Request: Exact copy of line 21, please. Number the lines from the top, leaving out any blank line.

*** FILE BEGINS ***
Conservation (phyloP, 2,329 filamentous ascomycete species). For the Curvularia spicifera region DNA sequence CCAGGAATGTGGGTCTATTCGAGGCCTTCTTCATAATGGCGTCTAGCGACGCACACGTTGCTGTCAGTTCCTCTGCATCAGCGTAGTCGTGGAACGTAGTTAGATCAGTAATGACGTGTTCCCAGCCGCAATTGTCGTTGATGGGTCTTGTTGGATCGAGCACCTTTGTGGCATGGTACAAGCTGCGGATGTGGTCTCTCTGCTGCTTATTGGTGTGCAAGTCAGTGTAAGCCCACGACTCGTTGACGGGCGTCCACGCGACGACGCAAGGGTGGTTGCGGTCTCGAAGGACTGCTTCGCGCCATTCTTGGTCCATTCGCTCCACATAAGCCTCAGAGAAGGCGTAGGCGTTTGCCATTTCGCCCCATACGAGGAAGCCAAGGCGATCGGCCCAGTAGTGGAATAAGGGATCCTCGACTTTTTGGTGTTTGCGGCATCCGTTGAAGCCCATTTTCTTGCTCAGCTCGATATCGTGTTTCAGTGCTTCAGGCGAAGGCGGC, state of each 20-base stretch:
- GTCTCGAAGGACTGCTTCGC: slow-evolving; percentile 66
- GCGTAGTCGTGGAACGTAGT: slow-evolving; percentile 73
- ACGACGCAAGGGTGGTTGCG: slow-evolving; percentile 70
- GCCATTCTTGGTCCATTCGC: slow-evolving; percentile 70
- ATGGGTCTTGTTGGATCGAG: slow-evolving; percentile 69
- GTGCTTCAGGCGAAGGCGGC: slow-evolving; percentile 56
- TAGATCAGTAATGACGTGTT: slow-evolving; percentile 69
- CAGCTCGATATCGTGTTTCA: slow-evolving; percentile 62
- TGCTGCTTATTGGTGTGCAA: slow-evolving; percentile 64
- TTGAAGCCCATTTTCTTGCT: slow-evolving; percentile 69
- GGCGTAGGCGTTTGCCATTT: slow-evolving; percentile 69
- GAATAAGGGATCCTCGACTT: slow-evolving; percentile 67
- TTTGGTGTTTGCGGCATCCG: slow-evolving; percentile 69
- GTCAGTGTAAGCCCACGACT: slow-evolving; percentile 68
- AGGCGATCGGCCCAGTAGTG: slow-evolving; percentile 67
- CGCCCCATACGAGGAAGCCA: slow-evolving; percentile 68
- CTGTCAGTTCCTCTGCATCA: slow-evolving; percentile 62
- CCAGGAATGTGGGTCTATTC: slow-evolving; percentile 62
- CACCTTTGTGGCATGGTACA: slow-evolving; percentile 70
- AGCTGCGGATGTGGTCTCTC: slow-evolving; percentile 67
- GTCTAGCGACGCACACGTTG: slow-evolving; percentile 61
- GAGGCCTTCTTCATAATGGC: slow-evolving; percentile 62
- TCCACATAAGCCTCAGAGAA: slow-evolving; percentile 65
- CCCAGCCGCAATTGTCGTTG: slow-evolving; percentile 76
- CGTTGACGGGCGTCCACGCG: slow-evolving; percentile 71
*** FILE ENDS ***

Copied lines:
- AGCTGCGGATGTGGTCTCTC: slow-evolving; percentile 67